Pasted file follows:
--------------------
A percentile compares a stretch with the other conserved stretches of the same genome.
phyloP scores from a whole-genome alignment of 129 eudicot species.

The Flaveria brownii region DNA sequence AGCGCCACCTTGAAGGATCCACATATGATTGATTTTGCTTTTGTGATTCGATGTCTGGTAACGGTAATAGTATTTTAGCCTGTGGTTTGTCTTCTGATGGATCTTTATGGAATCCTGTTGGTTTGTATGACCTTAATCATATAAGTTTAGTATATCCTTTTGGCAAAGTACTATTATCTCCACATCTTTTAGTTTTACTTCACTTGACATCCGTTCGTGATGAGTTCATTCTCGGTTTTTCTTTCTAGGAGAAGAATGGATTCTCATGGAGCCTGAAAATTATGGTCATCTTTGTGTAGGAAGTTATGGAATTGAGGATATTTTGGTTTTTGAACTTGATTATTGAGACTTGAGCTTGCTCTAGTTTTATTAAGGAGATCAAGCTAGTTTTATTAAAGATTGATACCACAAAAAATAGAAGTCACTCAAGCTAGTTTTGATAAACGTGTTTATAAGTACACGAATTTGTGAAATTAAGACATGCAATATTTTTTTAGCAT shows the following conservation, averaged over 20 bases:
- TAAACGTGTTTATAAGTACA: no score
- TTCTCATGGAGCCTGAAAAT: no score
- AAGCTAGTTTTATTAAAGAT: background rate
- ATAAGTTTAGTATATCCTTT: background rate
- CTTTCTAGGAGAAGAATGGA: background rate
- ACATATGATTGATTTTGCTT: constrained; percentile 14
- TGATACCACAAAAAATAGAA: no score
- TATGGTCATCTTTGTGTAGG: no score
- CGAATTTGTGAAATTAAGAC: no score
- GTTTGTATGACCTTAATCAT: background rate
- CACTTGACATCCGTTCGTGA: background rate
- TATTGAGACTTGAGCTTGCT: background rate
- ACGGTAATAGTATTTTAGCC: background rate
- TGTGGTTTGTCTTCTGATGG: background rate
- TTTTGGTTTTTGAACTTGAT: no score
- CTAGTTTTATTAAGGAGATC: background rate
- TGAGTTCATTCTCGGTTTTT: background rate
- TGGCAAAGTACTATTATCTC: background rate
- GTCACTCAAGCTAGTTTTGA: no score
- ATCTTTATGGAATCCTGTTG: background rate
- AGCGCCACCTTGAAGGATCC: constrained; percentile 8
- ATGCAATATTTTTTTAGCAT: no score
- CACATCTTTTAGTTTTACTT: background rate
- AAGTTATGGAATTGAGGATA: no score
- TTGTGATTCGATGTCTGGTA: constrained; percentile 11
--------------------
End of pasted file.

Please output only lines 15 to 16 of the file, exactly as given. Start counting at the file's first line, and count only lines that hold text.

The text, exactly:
- TATTGAGACTTGAGCTTGCT: background rate
- ACGGTAATAGTATTTTAGCC: background rate